Textile designer Elizabeth Whelan wants interior designers to know that fabric should not be overlooked when it comes to products, especially ergonomic chairs.
“There’s no reason why we can’t have really high standards for the fabrics on ergonomic chairs – they don’t need to be just toppings,” she says. “I know there are price point considerations, but you can still design well. I think we can have beautiful colors and interesting patterns, and it can feel good. So when someone is sitting in a chair all day, they enjoy the experience.”
It’s a sentiment Whelan infused into designing Fourtis, a versatile performance textile she created for ergonomic product manufacturer Humanscale.
For Whelan, Fourtis is nearly 20 years in the making. She began working with Humanscale in 1999 when the company launched its Freedom Chair, which was covered in a black knit swimsuit fabric for four-way stretch capabilities (meaning it stretches top to bottom and side to side).
“There was not enough heavy-duty wear for these ergonomic chairs,” Whelan says, “which are more like sitting machines than they are like chairs.”
Those fabrics failed, and Whelan was tasked with designing a four-way stretch fabric that had performance, functional and aesthetic aspects. The fabric needed to conform to the unique shape of the body while not contorting the cushion.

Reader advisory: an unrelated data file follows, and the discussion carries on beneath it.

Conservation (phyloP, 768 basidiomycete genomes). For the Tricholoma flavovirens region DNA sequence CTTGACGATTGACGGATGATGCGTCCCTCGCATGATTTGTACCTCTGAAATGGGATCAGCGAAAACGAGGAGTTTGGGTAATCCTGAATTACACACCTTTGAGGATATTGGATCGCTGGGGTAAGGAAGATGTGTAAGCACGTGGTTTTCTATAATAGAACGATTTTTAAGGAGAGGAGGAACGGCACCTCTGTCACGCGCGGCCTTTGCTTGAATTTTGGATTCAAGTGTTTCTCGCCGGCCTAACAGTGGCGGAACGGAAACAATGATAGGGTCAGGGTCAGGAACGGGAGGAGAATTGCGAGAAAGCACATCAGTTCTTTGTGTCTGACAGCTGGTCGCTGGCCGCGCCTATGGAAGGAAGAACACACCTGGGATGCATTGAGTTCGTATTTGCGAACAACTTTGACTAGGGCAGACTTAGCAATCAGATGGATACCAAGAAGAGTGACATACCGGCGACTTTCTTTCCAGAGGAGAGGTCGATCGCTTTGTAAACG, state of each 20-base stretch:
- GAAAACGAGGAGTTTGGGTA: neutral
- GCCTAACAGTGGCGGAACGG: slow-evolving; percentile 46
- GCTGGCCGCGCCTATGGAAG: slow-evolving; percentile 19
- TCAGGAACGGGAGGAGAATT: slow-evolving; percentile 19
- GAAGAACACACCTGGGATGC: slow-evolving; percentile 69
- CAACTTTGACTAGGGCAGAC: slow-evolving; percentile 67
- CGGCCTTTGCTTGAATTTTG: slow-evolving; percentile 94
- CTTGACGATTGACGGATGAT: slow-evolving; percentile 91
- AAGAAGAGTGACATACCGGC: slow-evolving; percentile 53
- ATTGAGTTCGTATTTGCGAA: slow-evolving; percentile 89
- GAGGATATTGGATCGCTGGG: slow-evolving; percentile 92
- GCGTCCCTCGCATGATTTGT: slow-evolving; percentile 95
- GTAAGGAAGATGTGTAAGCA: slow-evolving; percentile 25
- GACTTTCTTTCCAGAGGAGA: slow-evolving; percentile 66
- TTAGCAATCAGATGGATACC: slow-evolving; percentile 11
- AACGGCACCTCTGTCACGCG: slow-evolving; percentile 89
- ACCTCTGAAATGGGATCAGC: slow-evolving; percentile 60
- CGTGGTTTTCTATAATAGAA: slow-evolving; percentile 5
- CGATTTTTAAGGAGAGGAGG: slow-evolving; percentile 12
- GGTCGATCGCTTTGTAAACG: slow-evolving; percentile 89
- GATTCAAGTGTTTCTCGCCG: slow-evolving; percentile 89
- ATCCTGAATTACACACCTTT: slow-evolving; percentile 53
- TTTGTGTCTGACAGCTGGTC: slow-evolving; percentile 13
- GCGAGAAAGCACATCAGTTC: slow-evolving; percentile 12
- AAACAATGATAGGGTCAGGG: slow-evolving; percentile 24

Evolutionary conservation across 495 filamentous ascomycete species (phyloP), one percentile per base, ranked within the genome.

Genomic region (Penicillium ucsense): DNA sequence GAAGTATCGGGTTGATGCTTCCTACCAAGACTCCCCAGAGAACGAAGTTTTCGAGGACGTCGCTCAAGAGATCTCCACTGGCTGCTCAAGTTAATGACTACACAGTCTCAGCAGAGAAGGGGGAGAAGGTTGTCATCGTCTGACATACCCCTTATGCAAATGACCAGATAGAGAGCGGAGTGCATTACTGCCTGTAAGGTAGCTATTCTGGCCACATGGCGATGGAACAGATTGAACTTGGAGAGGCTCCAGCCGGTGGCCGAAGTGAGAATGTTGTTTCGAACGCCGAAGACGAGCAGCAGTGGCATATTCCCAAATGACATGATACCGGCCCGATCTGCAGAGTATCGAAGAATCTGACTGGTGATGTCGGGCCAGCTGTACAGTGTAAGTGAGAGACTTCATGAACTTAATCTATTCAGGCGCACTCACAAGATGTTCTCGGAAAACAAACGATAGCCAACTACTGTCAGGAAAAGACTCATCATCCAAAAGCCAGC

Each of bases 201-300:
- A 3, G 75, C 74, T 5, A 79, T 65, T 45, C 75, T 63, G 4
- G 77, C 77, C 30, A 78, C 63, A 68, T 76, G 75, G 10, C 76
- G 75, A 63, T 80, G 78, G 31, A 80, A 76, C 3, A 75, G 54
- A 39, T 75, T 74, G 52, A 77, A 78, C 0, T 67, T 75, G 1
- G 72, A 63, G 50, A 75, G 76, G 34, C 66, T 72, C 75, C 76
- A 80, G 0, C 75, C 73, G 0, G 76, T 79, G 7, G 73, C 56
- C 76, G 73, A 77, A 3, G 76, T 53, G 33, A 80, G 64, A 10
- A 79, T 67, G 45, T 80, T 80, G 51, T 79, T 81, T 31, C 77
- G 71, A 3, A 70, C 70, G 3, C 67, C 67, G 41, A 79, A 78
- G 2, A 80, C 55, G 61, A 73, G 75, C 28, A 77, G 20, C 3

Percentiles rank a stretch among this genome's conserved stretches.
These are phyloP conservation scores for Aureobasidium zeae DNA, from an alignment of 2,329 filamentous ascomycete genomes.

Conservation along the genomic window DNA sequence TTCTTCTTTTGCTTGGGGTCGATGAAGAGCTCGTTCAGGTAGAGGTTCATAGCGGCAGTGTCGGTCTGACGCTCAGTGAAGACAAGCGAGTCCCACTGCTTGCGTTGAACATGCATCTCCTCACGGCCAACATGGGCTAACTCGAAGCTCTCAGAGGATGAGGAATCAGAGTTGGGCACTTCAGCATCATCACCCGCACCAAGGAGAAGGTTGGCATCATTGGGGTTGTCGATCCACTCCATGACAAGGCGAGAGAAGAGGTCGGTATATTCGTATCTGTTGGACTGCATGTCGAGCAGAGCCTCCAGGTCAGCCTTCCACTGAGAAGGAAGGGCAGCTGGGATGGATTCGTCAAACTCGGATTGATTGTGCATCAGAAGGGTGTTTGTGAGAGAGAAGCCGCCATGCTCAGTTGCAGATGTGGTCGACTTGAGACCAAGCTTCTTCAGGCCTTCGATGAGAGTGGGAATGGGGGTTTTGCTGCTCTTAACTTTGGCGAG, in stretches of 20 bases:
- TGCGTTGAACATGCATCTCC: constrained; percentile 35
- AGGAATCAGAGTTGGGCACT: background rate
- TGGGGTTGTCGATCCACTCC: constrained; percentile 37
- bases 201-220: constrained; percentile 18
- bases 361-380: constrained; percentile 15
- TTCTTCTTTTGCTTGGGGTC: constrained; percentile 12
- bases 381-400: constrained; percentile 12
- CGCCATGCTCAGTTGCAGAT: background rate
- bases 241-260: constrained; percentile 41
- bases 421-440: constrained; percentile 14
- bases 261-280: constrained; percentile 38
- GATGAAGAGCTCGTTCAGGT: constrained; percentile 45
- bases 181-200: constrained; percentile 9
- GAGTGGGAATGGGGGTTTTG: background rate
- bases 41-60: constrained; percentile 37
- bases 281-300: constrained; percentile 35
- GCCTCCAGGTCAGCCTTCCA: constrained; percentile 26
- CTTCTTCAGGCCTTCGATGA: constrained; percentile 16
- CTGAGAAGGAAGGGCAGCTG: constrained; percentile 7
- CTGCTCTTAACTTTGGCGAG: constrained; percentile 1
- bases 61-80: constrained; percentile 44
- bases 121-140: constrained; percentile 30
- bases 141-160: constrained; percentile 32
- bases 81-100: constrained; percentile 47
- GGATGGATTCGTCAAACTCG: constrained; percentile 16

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It soon became one of her toughest challenges – the mills she needed to work with were not easy to find. Then only a few years later, the project was halted to focus on Humanscale’s Liberty Chair with mesh fabric.
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But Whelan always had that elusive stretch fabric in the back of her mind. Several years of designing mesh fabrics, she finally had the opportunity to return to stretch, where she focused on weaving. “It needed to be woven because woven would hold up and would address those aspects we needed, and it would be a much heartier fabric,” she says.
She eventually found a few stretch mills and brought her ideas to them. Now, Fourtis has launched in a palette of earthy hues. Its unique weave, offering four-way stretch, closely conforms to Humanscale’s ergonomic seat cushions and allows end-users to feel fully supported. It also features a black warp yarn for impactful detail. Fourtis is meant to be the second standard stretch fabric for Humanscale.
“We really approached this from, ‘What does this fabric need to do?’” explains Whelan. “The fabric needed to be on task chair across the line. It needed to be another proprietary stretch fabric at Humanscale. And it needed to look good and last.”
The Future of Fabric
Ergonomic chairs are lauded for their incredible features – from tilt mechanisms, increased comfort to promoting better posture and circulation. But that doesn’t mean interior designers should turn a blind eye to their upholstery.
“I think fabric plays a really important role that has been overlooked,” Whelan says.
She adds that Humanscale has been supportive of her process to design from the ground up, which has hit home the idea that “the fabrics we put on our products matter.” She advises interior designers to make their requests and standards known, whether they’re dealing with a mill design director or a chair manufacturer.
With Fourtis, Whelan hopes the line will help her and Humanscale “move the market on what the future of fabric textile design will be.”
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